Take that, Dragon Ball Z!

Enough With the Baby Advice Already!

Thursday, December 6th, 2007


When I was pregnant, I was sometimes floored by the nerve of the strangers who offered unsolicited advice. I was told how to do everything "correctly" from breastfeeding to Lamaze to epidurals. Seems everyone knew the best way to do everything and insisted on sharing it with me — while standing in line at Target.

I mean, really, do I need to hear about what to do about sore nipples when I’m minding my own business, buying laundry detergent?

Apparently I’m not alone in thinking "hey, butt out!" Now pregnant women can express how they feel with a new line of hip maternity t-shirts called Mommy Trends. The stretchy t-shirts ($36) sport lines such as "Big &
Beautiful," but the best seller is a shirt that says "No Unsolocited Baby Advice."

Can Springsteen Lead Kids to Steinbeck?

Thursday, November 29th, 2007


Discussing song
lyrics in the classroom helps kids connect with traditional literature, says a former high school English teacher turned literacy
researcher at the University of Arkansas. Christian Z. Goering now hosts a
Web site for teachers to share links between literature and lyrics.

Goering
presented his work at the recent annual convention of the National
Council of Teachers of English in a paper titled (gotta love this) “Springsteen,
Steinbeck and The Bastard Sons of Johnny Cash: Connecting Music to
Literature.”

But he’s not suggesting
replacing literature with popular culture in high school classrooms. “What
I am suggesting is that we pair pieces of classic literature with
contemporary music, allowing some of the natural, thematic connections
to come to the surface and allowing our students to see these
connections and the relevance to their own lives,” Goering says.


Music
lyrics can be an especially effective hook, given the importance of
music to teens. Goering cites a survey that asked which form of
entertainment teenagers would take to a desert island.

Lyrics
can serve as a bridge for students, Goering noted, from material that
may be familiar or easily understood to classic literature that may be
more difficult or challenging. For example, “California Sky,” by the
Bastard Sons of Johnny Cash, takes listeners from “out in Oklahoma where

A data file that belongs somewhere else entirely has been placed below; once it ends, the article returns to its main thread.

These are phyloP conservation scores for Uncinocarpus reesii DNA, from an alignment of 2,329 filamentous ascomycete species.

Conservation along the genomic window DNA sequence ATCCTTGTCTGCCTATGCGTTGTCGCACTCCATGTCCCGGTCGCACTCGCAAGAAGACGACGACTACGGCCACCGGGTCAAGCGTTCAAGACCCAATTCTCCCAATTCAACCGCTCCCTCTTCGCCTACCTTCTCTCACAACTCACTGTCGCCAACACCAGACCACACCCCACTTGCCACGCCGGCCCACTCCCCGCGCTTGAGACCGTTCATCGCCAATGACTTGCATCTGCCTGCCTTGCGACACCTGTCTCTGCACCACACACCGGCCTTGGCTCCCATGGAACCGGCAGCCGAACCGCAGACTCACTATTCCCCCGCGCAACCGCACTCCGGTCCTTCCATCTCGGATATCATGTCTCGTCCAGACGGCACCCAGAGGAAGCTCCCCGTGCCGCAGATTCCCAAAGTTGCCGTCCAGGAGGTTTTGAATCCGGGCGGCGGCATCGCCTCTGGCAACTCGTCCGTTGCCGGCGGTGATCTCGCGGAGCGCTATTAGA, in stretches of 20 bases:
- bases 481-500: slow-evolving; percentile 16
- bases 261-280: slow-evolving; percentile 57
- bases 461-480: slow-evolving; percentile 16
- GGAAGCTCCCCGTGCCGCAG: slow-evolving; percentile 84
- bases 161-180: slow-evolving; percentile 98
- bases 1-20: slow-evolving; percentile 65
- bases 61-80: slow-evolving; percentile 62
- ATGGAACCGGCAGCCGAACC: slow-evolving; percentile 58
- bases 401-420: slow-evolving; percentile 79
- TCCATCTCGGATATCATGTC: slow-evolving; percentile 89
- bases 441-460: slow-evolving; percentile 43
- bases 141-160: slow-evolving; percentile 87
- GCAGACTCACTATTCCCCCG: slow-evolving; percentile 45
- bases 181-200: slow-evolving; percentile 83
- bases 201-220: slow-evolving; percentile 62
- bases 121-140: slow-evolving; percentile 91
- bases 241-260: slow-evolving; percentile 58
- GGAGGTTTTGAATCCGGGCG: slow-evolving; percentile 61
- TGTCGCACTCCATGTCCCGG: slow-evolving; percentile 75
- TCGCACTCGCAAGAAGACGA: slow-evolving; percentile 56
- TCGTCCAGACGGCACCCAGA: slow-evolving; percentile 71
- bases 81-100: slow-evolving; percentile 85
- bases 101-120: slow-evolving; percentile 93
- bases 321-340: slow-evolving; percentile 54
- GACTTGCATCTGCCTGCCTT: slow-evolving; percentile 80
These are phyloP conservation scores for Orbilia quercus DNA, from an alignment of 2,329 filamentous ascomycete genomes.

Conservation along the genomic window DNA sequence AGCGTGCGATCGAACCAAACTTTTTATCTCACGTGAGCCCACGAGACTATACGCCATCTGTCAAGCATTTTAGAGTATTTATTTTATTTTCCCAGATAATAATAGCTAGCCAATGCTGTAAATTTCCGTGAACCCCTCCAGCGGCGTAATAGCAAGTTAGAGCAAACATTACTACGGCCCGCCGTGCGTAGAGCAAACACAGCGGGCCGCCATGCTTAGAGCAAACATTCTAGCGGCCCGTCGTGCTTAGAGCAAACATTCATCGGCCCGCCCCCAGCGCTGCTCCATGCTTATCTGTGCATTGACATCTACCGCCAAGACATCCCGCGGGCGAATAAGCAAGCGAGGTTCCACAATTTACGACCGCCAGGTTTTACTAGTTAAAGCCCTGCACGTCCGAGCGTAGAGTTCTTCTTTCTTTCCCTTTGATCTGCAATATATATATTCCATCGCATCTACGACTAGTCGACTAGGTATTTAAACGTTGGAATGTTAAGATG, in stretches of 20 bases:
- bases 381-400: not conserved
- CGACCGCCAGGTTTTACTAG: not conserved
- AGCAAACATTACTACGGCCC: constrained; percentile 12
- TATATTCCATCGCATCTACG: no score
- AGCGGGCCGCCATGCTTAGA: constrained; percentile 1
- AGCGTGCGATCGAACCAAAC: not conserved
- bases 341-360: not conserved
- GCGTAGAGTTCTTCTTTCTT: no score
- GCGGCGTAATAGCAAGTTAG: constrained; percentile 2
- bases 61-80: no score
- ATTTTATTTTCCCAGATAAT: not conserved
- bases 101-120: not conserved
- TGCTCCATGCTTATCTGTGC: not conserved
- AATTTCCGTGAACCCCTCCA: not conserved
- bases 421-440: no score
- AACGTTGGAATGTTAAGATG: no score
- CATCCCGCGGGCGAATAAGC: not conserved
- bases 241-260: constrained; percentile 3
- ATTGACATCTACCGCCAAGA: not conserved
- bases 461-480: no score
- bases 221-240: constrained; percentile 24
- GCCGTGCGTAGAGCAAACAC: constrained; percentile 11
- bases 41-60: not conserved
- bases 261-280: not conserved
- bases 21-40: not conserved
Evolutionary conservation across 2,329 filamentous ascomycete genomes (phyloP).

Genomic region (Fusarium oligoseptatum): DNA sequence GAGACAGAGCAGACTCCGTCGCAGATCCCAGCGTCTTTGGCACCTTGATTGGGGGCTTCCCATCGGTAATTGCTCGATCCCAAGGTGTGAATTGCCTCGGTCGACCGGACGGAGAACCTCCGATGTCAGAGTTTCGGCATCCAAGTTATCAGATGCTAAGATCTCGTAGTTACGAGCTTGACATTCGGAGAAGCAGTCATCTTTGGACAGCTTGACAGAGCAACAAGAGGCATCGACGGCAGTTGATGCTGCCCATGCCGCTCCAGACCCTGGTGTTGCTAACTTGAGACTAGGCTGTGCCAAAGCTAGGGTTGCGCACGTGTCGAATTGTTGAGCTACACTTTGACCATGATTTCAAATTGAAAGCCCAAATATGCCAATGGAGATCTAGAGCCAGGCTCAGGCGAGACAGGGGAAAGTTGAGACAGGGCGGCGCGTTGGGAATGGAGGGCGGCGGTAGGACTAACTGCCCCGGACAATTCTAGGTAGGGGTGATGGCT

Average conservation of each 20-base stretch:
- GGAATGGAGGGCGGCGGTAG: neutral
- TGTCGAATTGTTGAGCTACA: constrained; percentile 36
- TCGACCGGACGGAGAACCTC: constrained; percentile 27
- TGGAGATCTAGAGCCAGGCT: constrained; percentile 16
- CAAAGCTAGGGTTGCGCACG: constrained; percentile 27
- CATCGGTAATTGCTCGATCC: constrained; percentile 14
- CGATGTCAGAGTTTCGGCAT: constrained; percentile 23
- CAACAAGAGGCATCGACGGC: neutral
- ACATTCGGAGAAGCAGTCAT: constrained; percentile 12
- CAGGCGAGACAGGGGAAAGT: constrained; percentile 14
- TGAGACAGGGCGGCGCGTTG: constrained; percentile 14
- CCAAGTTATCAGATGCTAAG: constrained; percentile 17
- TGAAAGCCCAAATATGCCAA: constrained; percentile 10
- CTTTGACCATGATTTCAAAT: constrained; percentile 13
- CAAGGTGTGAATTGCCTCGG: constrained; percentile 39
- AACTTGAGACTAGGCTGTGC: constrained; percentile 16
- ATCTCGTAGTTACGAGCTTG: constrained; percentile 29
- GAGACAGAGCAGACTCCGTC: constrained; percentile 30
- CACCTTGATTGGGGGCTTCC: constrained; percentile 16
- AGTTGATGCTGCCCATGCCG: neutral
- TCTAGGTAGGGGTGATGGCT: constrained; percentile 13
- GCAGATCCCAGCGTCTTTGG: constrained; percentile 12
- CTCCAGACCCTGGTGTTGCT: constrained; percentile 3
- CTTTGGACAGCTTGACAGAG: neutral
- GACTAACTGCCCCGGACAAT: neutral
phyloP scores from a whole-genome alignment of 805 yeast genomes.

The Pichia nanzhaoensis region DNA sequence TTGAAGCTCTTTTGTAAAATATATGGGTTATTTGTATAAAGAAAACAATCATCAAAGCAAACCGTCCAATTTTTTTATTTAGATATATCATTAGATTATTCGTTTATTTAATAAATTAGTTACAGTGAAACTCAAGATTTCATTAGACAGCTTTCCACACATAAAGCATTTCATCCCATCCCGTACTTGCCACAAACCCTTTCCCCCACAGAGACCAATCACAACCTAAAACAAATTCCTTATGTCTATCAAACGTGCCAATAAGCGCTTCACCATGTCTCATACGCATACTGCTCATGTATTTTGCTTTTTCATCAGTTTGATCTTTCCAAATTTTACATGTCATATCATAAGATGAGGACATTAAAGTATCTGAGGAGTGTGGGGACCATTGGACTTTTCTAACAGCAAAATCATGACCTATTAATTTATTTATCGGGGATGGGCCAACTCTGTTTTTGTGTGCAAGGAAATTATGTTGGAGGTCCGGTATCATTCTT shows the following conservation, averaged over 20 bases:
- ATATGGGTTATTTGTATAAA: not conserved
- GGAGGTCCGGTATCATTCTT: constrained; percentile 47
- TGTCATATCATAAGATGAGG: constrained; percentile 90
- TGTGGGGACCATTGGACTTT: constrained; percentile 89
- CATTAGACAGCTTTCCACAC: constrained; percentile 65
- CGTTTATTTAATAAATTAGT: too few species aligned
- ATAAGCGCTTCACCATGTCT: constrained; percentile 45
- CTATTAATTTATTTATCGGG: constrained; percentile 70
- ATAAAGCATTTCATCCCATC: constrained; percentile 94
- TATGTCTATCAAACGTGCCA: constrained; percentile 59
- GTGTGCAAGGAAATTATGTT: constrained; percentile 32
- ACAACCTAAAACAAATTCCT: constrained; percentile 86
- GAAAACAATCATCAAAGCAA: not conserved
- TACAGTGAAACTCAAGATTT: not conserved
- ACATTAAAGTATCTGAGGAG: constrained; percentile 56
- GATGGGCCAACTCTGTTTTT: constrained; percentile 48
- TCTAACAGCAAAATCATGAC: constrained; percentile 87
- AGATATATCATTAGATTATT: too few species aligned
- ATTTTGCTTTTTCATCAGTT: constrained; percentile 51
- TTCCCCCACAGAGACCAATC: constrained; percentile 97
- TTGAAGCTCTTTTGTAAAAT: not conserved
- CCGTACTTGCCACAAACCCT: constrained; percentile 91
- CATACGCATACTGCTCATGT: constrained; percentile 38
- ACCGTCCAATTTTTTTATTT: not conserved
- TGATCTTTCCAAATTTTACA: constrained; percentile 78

the hard winds blow” on a cross-country journey that can open up a
discussion of John Steinbeck’s Grapes of Wrath.

“It
is the process of reading one text while thinking of others that truly
makes literature relevant to students’ lives,” Goering said.

Head on over to the site and click on the LitTunes Connections Database. Talk about a great way to start some interesting discussions with your kid!

Dreaming of a Green Christmas

Wednesday, November 28th, 2007


I’m happy to welcome guest blogger Leah Ingram today. Leah is a magazine journalist and author as well as a blogger on The Lean Green Family. Be sure to check out her blog!

I’m Dreaming of a Green Christmas

It shouldn’t come as any surprise that this year is going to be the greenest Christmas (and Hanukkah) of all time-at least for the folks on my "nice" list. My mission in nearly everything I do and buy this holiday season is to have green in mind, which hopefully won’t cost me a lot of green.

For starters I’m still searching the Internet for the best recycled paper holiday cards. (If you know of a website, please let me know.) Hallmark stores sell recycled paper greetings, but only in single cards, not the boxed kind for the holidays, though you can order (PRODUCT) RED recycled cards for the holidays from Hallmark.com. Worse-case scenario: I print my family newsletter on recycled paper, send it in a recycled envelope, and skip the cards altogether (though I don’t think my family newsletter will go over well with my clients).


As far as holiday wrapping goes, I don’t plan to use it this year. Instead, I’m going to hit my local Wal-Mart this week, and stock up on their $1 reusable bags that say "Paper or Plastic? Neither" (pictured at left). These bags will become my default packaging for holiday gifts.

With regard to the gifts, I’m going for items in the simplest packaging, such as CDs, DVDs and video games, which come in containers that double as storage vessels. Also, I found some cool recycled rubber doormats on Target.com which are right in my price range. And, as I’d blogged earlier, I am doing the lion’s share of my shopping via the Internet to save fuel (though the family and I did spend this past Sunday at the mall, and we will be one of those crazies up at 5:00 a.m. and in line on black Friday).

(more…)

“Made in China” — Time for a Toy Boycott?

Friday, November 9th, 2007

Like a whole bunch of steaming parents today, I’m angry.

Aqua Dots, a craft-bead kit for kids, has been yanked from U.S. stores because the coating on the beads, which causes the beads to stick to each other when
water is added, contains a chemical that can turn toxic. Children who swallow the beads can become comatose, develop
respiratory depression or have seizures. A number of kids have been hospitalized after playing with the beads.

Apparently the company in China that makes Aqua Dots decided to switch out the glue on the product, substituting a (less-expensive, of course) substance that can kill when ingested. Gotta love their concern for kids.